> Sat 10/20 - drive to St Louis: Ethiopian lunch at Meskerem; Henry Rollins concert at Pageant; late night at Pops
> Sun 10/21- St Louis: Whole Foods, Arch, river boat ride, dinner at Wonton King
> Mon 10/22 - steak dinner at home
> Tues 10/23 - visit Volition's IT dept; homemade Indian food at the Red Herring
> Wed 10/24 - visit Wolfram's IT dept; Swiss dinner at home; dance performance at Krannert Center
> Thur 10/25 - drive to Bolinbrook: dinner at Best Buffet in Kankakee; Across the Universe at typical suburban cineplex
> Fri 10/26 - Chicago: lunch at Frontera Grill; Yuri Yunakov concert at Old Town School of Music; Astral Project at Green Mill
> Sat 10/27 - Chicago: lunch at Happy Chef Dim Sum House; fly to New York City

(See pictures of Immanuel's stay in the USA)

Monday, October 15, 2007


Last night's reception was a great time. 25 people enjoyed the music, food and conversation. And what music! Maria Merkelo and Dorothy Martirano played everything from gypsy music to polka to Nino Rota. Rock Maffit couldn't resist and joined in for the fun and played percussion on several songs. There was dancing, singing and great conversation. (See pictures)

Monday, August 6, 2007

Amish Dinner & Tour in Arcola

We now have dinner reservations for 10 people on Tuesday October 16 to have a private dinner party in an Amish home. The arrangements were made with the Illinois Amish Interpretive Center. We've been promised "absolutely the best made-from-scratch food you can find." The schedule is below:

• 5:00 pm: Leave Champaign (see directions)
• 5:45 pm: Arrive at the Amish Interpretive Center in Arcola
• 6:15 pm: Guided combo tour of Amish home and farm
• 7:45 pm: Dinner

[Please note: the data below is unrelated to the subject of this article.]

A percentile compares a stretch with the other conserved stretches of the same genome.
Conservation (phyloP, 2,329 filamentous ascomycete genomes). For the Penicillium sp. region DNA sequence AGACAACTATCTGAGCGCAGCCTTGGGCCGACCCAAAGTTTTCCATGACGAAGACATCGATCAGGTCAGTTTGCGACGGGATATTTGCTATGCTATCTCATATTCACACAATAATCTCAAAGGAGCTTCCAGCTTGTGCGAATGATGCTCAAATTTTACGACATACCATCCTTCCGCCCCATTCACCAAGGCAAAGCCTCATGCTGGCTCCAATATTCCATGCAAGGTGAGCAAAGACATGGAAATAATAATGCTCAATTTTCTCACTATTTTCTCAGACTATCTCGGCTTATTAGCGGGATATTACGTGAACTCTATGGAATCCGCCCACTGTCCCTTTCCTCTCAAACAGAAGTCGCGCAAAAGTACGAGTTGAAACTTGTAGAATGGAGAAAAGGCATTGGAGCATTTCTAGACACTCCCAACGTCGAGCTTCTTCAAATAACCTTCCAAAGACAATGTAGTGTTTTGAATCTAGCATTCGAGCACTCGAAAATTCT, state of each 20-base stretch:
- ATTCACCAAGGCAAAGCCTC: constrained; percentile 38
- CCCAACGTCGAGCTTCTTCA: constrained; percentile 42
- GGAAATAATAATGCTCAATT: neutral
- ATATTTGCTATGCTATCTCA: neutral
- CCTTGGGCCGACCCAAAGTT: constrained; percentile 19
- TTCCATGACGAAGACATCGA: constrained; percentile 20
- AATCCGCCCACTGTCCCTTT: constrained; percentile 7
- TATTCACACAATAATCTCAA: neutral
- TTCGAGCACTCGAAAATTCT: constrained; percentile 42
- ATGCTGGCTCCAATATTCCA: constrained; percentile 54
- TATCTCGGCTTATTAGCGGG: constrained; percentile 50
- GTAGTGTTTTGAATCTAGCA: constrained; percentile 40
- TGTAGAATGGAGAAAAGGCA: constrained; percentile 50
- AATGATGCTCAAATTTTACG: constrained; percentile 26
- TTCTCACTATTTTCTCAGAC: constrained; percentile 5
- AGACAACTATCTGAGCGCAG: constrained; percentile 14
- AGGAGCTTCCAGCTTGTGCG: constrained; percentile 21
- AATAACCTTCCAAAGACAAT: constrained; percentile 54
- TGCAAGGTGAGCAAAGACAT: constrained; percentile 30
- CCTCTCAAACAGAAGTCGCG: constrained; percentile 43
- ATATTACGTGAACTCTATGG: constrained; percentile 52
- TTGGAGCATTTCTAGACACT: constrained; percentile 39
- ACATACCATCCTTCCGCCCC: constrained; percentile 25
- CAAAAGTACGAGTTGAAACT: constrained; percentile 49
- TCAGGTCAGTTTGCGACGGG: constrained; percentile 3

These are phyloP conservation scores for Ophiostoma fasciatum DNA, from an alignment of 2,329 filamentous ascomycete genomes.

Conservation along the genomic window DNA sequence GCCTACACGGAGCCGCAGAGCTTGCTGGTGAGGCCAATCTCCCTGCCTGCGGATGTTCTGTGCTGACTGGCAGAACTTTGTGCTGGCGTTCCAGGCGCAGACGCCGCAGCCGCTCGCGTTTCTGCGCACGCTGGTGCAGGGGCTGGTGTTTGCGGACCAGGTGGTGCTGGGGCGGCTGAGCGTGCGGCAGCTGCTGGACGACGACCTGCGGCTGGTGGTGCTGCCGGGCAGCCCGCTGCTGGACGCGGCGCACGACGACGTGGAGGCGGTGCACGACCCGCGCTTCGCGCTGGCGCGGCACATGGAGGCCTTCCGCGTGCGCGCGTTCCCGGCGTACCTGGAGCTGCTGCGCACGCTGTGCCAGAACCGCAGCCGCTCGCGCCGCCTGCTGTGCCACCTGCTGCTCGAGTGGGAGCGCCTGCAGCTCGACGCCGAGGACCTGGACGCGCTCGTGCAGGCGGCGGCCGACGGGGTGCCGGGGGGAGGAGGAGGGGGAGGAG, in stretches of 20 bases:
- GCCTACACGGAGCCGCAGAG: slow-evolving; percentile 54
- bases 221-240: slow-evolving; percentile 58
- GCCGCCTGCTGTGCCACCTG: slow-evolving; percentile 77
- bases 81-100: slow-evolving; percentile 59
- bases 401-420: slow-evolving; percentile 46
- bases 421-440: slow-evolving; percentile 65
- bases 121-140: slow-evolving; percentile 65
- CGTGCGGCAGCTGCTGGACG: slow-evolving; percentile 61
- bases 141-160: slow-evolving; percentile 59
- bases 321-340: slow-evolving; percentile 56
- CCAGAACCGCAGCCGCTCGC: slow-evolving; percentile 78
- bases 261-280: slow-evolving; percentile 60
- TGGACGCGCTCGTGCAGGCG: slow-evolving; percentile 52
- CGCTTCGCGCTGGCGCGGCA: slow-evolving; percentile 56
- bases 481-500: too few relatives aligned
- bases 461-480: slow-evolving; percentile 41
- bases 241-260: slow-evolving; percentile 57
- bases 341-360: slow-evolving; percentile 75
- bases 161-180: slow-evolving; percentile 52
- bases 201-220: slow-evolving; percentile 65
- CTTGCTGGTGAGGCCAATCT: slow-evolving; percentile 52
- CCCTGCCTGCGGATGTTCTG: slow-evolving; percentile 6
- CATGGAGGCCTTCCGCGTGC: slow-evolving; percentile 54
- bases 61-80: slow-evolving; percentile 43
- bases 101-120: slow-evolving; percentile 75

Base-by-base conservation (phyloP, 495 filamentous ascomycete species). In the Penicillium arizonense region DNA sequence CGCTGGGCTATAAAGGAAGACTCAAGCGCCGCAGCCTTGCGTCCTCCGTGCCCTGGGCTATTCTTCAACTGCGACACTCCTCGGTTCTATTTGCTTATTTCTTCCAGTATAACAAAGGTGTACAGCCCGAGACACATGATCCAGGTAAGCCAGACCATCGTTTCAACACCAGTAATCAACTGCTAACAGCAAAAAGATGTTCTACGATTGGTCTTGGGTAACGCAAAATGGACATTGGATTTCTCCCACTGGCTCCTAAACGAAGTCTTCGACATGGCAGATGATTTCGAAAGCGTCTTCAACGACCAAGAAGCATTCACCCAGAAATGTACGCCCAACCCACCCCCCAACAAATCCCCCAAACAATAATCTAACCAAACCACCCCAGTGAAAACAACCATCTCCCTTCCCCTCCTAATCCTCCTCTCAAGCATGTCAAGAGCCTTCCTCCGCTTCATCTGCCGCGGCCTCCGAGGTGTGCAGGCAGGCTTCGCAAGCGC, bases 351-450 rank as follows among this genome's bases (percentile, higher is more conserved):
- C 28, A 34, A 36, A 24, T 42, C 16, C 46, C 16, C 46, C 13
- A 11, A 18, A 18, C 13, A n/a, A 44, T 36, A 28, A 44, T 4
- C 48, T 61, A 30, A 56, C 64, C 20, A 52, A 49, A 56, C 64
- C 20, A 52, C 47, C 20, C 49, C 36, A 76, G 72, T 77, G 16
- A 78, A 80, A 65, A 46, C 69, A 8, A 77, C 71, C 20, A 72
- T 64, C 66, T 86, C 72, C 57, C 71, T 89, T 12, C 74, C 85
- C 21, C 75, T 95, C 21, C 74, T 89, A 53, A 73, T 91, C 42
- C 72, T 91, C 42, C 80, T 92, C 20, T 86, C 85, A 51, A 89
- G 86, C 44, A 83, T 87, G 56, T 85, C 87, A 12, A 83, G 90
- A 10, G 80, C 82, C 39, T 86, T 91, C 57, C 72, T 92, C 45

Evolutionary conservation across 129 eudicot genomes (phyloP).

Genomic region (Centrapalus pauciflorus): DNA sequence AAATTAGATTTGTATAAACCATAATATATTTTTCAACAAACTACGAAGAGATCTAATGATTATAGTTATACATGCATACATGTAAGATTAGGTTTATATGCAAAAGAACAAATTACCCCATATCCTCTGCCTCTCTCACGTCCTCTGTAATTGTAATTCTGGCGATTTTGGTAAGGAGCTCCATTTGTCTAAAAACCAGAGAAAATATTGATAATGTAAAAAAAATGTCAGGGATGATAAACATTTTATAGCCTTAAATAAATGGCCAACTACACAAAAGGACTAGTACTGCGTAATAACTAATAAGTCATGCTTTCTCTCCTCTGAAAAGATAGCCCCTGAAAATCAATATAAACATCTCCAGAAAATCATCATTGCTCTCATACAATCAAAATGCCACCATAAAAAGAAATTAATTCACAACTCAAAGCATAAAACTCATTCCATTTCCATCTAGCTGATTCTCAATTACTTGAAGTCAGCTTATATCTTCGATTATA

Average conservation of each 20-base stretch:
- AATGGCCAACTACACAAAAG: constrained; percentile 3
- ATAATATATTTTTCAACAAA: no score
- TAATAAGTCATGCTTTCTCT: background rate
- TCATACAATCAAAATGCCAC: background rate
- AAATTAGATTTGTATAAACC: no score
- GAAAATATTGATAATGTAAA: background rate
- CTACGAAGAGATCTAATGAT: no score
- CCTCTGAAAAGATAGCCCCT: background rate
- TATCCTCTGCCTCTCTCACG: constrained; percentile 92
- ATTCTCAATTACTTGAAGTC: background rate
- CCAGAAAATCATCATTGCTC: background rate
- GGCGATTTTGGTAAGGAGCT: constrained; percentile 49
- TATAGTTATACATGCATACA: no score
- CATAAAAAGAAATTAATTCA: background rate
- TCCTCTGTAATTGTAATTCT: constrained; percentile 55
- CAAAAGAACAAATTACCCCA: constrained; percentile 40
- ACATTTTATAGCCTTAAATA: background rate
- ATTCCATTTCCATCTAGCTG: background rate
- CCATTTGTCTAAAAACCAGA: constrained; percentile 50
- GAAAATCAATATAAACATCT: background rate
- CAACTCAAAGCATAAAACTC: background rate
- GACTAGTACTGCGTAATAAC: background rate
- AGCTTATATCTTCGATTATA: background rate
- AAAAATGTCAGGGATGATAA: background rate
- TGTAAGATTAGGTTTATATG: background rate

The cost is $23 per person.

Sunday, July 29, 2007

A Week in New Glarus

As part of our research in preparation of going to Switzerland, we thought we'd take a week off and go to "Little Switzerland" (aka New Glarus, WI). We rented a self-catering farmhouse so that we could take our dog. Although the town itself was a tourist trap, the Swiss Historical Village was a highlight. Among authentic pioneer log cabins (one was discovered inside a modern house that had been built on top of it), one-room school houses and other period buildings, old-timer guides in their 80s told stories from their personal experiences and family histories. Another highlight was the excellent beer from the New Glarus Brewing Company (sold only in Wisconsin, so we brought home a couple of cases). A big disappointment was the local restaurants -- poor quality traditional German cuisine marked up for the tourists. Our own Bayern Stube (in Gibson City, IL) does the same dishes with much more flair and with much better value. But we did discover Landjaeger sausages which we've never had before. Side excursions to Madison and Frank Lloyd Wright's Taliesin filled up the rest of the week. (View photos)

Saturday, July 14, 2007

IT Job Shadowing

In his application, Immanuel stated that he wanted to see complex IT environments and how people deal with complex problems. So far, I've made contact with the following companies and organizations requesting a "job shadowing" opportunity. All four contacts welcomed Immanuel and invited him to come observe how IT is done in the USA.

City of Champaign: Fred Halenar (Information Technologies Director) set up two half-days for Immanuel -- Butch Johnson (Network Engineer) from 12noon to 4pm on Tuesday October 16; and Brenda Reed (Network Technician) from 12noon to 4pm on Wednesday October 17.
Volition: Rory Prendergast (Network Administrator) will be hosting (Tuesday October 23).